Although mids appear under the "/m" namespace, they are not stored in Freebase in the traditional way using /type/key with its "key" and "namespace" properties. Instead, mids are synthetic, and completely derived from the topic's guid and the presence of any "/dataworld/gardening_hint/replaced_by" links. (I.e. adding a new "/dataworld/gardening_hint/replaced_by" link will cause a topic's mid to change.)

Primary mids

Since any topic may be assigned multiple machine-generated ids, the need arises to designate one as primary. Maintaining a single primary machine-generated id may be advantageous to applications wishing to maintain a single row for a topic in a database table, or compare topics for identity without issuing a query to Freebase, i.e. by comparing the mids directly. To allow for this, we specify that when "mid":null appears in a query, it is always the primary machine-generated id that is returned. When "mid":[] appears in a query, it is always the first mid in the result that is primary. Using this mechanism, machine-generated ids may be determined to be non-primary, and stored copies of them may be updated.

From an implementation perspective, the primary mid is the one that corresponds to the topic's guid. This will always exist, and is cheap to return.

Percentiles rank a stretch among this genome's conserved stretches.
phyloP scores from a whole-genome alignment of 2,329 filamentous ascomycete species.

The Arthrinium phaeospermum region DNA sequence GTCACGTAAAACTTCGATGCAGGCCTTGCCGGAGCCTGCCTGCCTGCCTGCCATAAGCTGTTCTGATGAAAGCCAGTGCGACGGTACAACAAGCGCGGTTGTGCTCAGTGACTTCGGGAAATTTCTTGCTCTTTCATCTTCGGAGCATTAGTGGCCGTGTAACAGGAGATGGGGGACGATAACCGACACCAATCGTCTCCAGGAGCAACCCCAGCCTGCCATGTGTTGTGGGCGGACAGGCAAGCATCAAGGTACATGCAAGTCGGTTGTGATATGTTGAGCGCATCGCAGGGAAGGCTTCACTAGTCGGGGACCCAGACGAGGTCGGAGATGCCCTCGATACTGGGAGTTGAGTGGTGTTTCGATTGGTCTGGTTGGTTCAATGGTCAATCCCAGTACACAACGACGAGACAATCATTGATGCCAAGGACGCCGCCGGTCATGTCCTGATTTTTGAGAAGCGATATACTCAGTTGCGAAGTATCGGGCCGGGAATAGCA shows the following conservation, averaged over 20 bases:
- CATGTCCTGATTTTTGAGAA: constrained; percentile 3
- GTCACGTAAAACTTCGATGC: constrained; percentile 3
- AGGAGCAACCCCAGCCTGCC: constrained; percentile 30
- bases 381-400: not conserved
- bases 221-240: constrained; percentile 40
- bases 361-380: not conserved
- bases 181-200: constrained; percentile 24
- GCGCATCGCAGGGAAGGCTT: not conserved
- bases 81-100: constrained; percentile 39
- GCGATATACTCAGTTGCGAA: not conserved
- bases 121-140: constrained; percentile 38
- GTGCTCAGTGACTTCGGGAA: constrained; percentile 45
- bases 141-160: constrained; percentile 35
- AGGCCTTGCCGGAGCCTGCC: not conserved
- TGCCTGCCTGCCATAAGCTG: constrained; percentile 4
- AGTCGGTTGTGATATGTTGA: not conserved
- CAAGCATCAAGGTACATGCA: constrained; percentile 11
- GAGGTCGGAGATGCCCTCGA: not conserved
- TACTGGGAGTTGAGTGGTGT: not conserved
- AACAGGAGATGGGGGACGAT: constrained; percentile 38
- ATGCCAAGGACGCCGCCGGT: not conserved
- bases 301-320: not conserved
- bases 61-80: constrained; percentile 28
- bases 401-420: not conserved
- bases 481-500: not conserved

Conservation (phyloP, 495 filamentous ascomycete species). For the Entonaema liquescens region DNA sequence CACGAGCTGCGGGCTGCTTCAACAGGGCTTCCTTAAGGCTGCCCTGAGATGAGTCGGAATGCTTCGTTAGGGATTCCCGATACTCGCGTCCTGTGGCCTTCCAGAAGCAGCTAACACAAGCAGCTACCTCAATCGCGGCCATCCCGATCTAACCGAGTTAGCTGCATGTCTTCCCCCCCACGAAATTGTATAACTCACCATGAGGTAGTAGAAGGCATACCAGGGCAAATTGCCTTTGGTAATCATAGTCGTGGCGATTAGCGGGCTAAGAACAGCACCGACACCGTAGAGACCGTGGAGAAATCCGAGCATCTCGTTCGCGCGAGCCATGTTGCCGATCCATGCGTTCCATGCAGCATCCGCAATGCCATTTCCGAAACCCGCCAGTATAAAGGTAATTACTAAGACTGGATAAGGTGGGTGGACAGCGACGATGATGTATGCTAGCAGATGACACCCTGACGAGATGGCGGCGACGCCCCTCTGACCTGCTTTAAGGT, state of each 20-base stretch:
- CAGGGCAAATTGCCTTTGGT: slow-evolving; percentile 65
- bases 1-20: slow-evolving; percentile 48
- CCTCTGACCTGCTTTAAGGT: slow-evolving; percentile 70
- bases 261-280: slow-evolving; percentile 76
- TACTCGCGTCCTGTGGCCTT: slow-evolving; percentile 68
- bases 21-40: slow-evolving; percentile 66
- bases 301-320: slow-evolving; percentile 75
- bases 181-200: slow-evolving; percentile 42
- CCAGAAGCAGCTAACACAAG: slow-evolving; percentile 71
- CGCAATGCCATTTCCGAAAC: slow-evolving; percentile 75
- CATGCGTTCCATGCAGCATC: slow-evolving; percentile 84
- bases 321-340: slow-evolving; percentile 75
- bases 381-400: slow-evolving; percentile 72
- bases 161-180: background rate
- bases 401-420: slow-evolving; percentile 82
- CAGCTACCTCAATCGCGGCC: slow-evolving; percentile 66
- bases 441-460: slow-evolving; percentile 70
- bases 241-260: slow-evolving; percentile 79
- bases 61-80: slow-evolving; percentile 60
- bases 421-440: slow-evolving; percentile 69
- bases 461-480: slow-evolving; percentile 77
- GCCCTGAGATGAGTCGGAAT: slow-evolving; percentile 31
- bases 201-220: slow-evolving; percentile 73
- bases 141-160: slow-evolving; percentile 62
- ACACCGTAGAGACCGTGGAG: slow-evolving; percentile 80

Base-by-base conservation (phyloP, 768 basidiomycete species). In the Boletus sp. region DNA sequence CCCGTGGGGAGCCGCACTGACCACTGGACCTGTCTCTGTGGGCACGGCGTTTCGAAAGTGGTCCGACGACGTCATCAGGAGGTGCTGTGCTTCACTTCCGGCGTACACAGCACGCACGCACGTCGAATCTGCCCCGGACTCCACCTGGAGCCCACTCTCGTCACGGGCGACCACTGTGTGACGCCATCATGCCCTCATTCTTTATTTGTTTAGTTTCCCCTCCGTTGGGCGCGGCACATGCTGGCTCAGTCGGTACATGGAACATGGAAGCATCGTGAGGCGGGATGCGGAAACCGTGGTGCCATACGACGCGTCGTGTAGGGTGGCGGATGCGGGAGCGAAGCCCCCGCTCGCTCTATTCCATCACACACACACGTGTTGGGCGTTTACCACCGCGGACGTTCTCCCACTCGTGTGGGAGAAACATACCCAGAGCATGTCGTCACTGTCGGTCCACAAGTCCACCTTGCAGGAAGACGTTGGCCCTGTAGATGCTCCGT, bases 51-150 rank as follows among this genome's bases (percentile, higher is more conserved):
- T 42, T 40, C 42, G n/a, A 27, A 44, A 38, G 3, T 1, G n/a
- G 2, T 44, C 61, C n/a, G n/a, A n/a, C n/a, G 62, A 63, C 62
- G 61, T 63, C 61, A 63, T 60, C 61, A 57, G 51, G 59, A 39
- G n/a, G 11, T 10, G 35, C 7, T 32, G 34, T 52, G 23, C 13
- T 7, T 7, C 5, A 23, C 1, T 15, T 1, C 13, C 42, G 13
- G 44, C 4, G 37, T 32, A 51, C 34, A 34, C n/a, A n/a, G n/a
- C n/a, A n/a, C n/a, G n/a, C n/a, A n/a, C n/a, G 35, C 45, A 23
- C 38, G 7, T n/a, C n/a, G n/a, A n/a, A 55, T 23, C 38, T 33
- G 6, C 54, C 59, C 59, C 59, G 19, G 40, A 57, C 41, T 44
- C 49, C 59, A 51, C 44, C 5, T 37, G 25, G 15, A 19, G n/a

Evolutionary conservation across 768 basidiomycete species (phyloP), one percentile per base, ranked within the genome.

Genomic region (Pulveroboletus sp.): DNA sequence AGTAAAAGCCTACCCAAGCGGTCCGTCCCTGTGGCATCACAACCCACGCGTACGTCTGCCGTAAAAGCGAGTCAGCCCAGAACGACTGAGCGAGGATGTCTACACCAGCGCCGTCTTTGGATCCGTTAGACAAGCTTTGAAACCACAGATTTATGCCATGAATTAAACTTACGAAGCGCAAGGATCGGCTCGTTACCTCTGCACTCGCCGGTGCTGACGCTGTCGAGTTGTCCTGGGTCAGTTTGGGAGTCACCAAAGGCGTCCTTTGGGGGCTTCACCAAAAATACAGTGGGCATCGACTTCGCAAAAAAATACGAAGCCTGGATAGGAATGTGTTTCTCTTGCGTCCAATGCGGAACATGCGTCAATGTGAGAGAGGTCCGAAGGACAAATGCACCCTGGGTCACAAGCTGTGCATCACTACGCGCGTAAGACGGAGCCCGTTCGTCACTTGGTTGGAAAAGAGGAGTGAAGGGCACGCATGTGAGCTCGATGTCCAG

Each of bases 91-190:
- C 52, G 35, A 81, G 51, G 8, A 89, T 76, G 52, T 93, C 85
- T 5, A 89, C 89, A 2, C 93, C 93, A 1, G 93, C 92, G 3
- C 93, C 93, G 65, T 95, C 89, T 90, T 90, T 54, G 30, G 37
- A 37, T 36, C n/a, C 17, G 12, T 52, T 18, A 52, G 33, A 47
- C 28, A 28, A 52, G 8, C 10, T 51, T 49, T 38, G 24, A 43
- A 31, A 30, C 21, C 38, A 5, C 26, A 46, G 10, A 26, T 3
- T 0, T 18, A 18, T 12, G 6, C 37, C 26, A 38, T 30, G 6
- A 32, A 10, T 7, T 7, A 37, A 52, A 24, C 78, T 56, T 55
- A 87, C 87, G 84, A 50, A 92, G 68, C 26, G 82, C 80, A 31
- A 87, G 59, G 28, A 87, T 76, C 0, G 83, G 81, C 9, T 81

"id" property changes

MQL's "id" property will also be changed to support machine-generated ids. Currently, when no human-readable id has been assigned to a topic, a /guid id is formed from the topic's guid and returned. This proposal would change that to return a machine-generated id instead.

Machine-generated ids would be the lowest priority id returned by the "id" property. All other human-readable, non-blacklisted ids would be returned before a machine-generated id is returned.

mids and merges

When topics are merged, a "/dataworld/gardening_hint/replaced_by" link is written connecting the "losing" topic with the "winner". Additionally, any properties of the losing topic are updated (moved) to become properties of the winning topic, thereby leaving the losing topic to be tombstone -- completely uninteresting except for the fact that someone may have stored a reference to it. The advantage of using mids to refer to topics is that MQL will automatically follow the "replaced_by" links to retrieve properties of the winning topic as if they were properties of the losing topic.

When asking for the "mid" property of a merger winner, the primary mid is returned as described above. However, when asking for the "mid" property of a merge loser, the topic's original primary mid is returned rather than the mid of the merge winner. (Note: This is a change from the original design.) This is done to help users more clearly differentiate the topics, and aids in some of Freebase's housekeeping operations. However, it is important to note that both mids "resolve" to the winning topic when used in queries, and allow properties to be directly retrieved. It is also unlikely that one would ever encounter at merge losers in query results unless one was directly inspecting "replaced_by" links.